Most people with Bell’s Palsy recover completely with or without medical treatment.
There is no known one-size-fits all treatment for Bell’s Palsy; however, your doctor can recommend physical therapy or drugs to speed your recovery. If surgery is not an option, surgery is rarely considered. In this case, doctors recommend non-surgical options first and then prescribe a course of drugs to take until you are ready for surgery.
One way doctors treat patients with Bell’s Palsy is by taking medication to reduce the amount of nerve damage caused by the illness. This medication can be taken orally as a pill or intravenously through a drip. Sometimes, patients take medicine in combination with a form of physical therapy. Many times the medication is just an adjunct to the therapy.
Medications used in treating Bell’s Palsy can have some side effects. These include nausea, vomiting, dizziness, diarrhea, and upset stomach. You should consult your doctor if you experience any side effects or if these effects persist after your medication has been stopped. If you notice these symptoms while taking the medication, contact your doctor immediately. You may also wish to check with your pharmacist or a medical research center.
A medication may be prescribed by your doctor in addition to your regular medication or it may be taken in addition to regular medication when your physical therapy or drugs are not enough to help you with your symptoms. The doctor will make a recommendation based on the type of medication, the amount of medication you are taking and the results you are seeing from the other treatment options. When it comes to medication for Bell’s Palsy, your doctor will likely not prescribe any if the cause of the problem is unknown.
Medications used to treat Bell’s Palsy include anticonvulsants, antidepressants, and antihistamines. When using medications to treat the disease, your doctor will want to make sure the medications are not causing problems with your sleep, diet, or any other life activities you participate in.
Sometimes medications may be prescribed to help with your symptoms of Bell’s Palsy if they do not seem to work or if there is a chance that the disorder may be more serious than Bell’s Palsy itself.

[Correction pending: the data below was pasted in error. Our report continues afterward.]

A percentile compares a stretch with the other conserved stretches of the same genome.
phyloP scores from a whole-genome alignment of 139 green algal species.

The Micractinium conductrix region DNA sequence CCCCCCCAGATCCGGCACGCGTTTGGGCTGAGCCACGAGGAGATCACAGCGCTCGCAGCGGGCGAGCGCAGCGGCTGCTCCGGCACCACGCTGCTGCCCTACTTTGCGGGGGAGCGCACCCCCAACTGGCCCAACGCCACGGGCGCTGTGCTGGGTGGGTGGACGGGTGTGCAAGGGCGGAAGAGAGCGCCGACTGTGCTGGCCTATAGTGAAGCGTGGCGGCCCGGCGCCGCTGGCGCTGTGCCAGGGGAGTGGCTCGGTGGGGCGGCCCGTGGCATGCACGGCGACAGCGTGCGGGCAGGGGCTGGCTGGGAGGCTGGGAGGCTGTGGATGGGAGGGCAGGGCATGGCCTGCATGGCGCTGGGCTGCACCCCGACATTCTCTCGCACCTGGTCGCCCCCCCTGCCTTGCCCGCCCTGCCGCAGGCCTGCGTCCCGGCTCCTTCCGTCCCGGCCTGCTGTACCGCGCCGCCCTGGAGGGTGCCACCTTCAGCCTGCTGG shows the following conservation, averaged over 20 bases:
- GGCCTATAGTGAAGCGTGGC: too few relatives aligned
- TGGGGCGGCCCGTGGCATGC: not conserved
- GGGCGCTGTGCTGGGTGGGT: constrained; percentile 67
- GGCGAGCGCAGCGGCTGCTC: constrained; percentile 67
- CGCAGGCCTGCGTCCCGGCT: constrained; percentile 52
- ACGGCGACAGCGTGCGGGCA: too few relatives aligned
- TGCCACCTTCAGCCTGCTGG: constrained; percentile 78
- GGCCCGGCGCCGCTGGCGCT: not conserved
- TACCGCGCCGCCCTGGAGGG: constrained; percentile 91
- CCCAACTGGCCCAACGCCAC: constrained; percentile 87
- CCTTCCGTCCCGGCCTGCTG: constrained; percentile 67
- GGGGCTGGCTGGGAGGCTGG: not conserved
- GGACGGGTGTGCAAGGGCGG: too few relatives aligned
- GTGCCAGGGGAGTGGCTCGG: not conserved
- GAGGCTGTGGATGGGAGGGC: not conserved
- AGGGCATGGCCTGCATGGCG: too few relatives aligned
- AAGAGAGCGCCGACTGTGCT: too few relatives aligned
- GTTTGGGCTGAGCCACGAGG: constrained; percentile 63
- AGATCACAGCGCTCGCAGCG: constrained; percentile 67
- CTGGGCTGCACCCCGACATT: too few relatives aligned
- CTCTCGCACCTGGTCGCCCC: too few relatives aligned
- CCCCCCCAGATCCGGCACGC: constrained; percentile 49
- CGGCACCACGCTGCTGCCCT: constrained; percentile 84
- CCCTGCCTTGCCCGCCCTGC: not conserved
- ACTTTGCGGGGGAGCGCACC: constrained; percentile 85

A consultation with your doctor can help determine which medications to prescribe and when they should be taken. to see what is working and what is not working.
Certain medications are more effective than others when it comes to treating the disorder. The type of medication your doctor gives you depends largely on the severity of the disorder and how severe your symptoms are. Some people respond more quickly to medications than others and it may take a few different types of medications before the desired results are achieved. Your doctor can tell you which medications are most effective and what to expect when they are taken. Medication is a part of the treatment process and is very important.
It is important to continue to talk with your doctor about your condition and be as open and honest as possible. Tell your doctor about anything you are unsure of or unsure about. This will ensure that your condition is treated right from the beginning.
If your doctor prescribes a prescription medication to treat your symptoms, you will need to take them every day. You may also need to take medication if you are experiencing side effects or any new symptoms. This is where talking to your doctor is very important and taking the time to learn what medications are best for your situation will save you a lot of frustration.
If you are taking prescription medication on a long term basis, you may experience some undesirable side effects. These side effects are usually short term, but they may be worse than the original disorder that was causing the Bell’s Palsy in the first place.
If you have a history of Bell’s Palsy, you may be told to avoid certain foods and activities. You may also be advised to avoid certain exercises and to avoid certain environments. When you follow this advice, you should not only be able to reduce the symptoms, but to also help prevent them in the future.